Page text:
Sealed and pressurized sump??? - Tropical Fish Keeping - Aquarium fish care and resources
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post #1 of 4 Old 09-30-2011, 09:46 PM Thread Starter
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Sealed and pressurized sump???


I'll start by Telling you my Goals.

I would like to add a sump for increased water volume and ease of water changes only, I do not intend to use it for filtration or a refugium of any sort.

My idea is this, I would like to get 2 10g liquid containers that can be pressurized (nothing high just enough to complete a full circuit from main tank to containers and back with 1 pump). I would pump water into the containers from the main tank and the resulting pressure when they fill completely would then force it back into my main tank. I would install quick disconnects or ball valves and normal fittings for the in&out lines that I could disconnect and then carry the containers to the sink for changing.

Filtration will be handled by a new API nexx canister filter and my existing bubble filter.

Has anyone ever tried this? Does anyone see any problems with the idea? It will basically work exactly like the Nexx does minus the filtration.
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post #2 of 4 Old 10-01-2011, 09:01 AM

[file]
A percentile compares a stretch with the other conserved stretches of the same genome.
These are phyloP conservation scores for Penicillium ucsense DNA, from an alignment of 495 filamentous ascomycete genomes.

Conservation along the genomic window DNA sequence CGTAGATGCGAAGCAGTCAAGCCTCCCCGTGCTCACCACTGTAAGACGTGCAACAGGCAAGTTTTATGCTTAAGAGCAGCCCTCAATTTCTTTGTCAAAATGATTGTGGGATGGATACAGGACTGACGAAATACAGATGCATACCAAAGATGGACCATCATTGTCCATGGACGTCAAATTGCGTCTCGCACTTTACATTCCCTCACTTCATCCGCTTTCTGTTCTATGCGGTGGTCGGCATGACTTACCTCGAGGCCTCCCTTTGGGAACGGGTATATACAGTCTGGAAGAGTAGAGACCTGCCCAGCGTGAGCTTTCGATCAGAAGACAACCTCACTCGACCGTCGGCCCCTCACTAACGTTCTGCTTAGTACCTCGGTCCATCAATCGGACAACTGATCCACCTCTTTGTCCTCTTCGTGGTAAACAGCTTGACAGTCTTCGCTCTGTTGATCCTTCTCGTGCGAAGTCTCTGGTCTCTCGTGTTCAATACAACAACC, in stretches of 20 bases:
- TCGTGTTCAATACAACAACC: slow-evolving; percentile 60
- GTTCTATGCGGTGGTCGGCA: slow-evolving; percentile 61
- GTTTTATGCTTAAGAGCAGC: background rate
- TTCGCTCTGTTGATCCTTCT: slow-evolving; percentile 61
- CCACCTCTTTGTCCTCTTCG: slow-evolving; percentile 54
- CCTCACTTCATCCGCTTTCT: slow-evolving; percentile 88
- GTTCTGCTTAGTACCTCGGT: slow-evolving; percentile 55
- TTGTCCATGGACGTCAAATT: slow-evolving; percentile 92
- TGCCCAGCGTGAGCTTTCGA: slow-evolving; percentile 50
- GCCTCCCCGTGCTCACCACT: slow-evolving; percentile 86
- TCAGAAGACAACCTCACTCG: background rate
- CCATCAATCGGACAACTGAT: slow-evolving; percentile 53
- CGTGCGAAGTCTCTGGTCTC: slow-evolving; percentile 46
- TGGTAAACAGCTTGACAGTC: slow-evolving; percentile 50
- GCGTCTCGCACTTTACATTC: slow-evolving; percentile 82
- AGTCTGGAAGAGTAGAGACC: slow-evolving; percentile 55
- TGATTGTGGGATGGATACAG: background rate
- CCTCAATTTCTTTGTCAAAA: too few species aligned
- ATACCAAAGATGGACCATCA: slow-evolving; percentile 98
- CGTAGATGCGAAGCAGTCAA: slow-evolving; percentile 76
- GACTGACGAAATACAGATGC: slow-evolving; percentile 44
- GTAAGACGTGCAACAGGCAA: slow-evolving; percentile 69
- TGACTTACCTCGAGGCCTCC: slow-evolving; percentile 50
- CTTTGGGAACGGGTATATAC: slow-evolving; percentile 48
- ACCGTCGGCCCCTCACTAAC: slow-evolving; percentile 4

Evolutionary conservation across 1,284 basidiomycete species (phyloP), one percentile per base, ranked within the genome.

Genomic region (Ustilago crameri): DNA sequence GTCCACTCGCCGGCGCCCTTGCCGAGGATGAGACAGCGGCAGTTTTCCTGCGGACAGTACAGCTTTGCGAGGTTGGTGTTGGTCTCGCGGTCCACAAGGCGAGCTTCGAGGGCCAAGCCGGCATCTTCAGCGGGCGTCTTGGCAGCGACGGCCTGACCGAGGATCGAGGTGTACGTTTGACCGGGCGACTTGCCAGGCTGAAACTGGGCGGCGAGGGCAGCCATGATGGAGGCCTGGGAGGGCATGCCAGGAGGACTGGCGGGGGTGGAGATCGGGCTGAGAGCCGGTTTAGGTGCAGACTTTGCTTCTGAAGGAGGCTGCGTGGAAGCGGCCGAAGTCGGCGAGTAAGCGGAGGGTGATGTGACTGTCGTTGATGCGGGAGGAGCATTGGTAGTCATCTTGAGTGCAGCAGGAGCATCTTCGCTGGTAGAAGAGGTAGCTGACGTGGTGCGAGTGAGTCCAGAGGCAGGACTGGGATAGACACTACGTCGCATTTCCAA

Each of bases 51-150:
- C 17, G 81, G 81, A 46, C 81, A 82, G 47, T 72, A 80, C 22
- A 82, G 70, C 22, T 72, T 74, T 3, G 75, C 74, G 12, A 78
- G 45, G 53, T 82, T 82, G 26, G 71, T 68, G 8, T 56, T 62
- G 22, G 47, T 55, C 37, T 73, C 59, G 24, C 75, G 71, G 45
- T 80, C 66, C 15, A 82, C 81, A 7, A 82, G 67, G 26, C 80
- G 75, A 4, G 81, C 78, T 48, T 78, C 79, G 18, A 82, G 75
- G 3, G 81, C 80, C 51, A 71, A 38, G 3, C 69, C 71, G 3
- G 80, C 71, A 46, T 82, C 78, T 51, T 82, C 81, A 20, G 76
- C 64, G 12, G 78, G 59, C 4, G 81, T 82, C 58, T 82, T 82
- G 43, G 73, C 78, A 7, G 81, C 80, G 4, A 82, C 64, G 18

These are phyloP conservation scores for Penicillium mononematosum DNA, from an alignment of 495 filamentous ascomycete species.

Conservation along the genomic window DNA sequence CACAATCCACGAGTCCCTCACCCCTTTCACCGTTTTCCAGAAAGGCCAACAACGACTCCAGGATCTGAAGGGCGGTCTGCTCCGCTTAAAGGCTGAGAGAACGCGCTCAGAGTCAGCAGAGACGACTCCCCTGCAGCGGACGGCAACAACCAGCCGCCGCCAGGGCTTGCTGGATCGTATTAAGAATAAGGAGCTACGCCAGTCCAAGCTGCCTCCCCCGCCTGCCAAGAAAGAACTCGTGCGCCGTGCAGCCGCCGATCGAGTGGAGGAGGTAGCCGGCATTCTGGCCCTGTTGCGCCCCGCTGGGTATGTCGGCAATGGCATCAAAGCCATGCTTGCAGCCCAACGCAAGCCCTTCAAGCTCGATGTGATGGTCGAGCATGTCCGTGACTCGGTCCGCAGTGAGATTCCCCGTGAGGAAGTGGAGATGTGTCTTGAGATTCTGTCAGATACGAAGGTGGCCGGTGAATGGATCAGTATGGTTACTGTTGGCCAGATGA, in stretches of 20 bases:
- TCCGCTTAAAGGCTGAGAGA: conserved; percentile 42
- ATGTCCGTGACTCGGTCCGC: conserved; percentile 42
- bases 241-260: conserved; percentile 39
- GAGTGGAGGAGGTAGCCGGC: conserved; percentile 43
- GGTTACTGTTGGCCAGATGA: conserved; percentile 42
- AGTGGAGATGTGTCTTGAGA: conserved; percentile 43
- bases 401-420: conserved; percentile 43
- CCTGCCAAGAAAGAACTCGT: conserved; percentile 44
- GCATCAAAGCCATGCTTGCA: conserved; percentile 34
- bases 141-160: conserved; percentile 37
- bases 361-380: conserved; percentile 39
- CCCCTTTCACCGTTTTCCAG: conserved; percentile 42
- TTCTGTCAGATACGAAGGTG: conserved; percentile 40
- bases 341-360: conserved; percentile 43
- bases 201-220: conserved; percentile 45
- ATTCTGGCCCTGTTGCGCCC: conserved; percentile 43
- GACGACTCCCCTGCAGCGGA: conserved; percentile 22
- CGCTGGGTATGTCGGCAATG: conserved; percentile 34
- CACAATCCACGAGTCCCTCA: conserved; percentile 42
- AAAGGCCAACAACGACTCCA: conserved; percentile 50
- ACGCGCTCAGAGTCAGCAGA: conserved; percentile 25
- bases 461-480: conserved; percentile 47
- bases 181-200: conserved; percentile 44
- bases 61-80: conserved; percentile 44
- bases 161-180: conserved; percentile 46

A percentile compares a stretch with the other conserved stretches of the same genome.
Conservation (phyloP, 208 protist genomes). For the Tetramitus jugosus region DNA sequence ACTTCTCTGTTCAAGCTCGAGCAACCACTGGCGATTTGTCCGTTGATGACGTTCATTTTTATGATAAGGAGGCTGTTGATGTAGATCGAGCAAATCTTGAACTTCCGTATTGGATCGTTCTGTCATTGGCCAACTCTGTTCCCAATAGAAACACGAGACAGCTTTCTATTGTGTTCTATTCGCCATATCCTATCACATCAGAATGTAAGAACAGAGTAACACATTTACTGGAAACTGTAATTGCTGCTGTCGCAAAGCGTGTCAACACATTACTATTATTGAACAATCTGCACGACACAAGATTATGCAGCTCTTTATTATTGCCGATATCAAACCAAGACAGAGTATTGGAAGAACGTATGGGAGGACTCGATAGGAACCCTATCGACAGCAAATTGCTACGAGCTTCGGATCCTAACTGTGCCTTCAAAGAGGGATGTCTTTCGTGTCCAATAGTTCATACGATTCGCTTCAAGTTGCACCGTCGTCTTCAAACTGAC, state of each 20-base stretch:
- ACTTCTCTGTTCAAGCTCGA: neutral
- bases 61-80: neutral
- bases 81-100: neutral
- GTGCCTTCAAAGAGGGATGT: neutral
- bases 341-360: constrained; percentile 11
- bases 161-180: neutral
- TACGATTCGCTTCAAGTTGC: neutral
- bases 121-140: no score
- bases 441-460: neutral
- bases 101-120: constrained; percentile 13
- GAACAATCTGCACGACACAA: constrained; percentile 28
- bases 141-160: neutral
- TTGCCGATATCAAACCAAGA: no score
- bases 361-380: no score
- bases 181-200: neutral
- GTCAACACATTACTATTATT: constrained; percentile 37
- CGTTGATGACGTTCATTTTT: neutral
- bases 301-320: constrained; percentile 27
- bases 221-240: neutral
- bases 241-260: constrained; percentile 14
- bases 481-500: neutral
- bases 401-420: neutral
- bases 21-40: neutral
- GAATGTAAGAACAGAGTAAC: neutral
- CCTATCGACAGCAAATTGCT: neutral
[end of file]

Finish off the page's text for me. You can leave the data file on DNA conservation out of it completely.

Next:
1) putting a pump on the inlet side of your bins will require a more powerful pump and will create more pressure within the vessels making them much more difficult to seal. This is why canisters typically use siphoning on the inlet side and the pump is on the outlet side.
If your 'invention' leaks, you'll empty your tank on the floor.

2) 10 gallons of water is going to weigh 83.4 lbs. That's a bit heavy and awkward to pick up and move back and forth to a sink.

If your interest is water changes only, another option may be better ?
I use a regular garden hose to (gravel) siphon (gravel siphon hose simply inserted into the garden hose) water out to the front yard (but could otherwise be routed to a drain). For the refill, I purchased a hose adapter for my lavatory sink and indexed the faucets for the proper temperature delivery.
Many others use Aqueon or Python hose/adapters for this purpose.

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post #3 of 4 Old 10-01-2011, 12:21 PM Thread Starter
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That is a very good point on the leaking part, I suppose I will have to pay extra close attention to that.

The 83lb thing isn't too big of an issue for me as I'm quite used to carrying heavy things, plus I have a 10g fuel can I use quite often (yes fuel is lighter than water I know)

I have a python siphon but I don't really like it.
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post #4 of 4 Old 10-02-2011, 10:09 AM Thread Starter
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Does anyone know of any containers that would work well for this?

Think putting a smaller centrifugal pump on the return side would eliminate over pressure and possibly minimize leak risk?

I really don't want to drill my tank or build an overflow weir.
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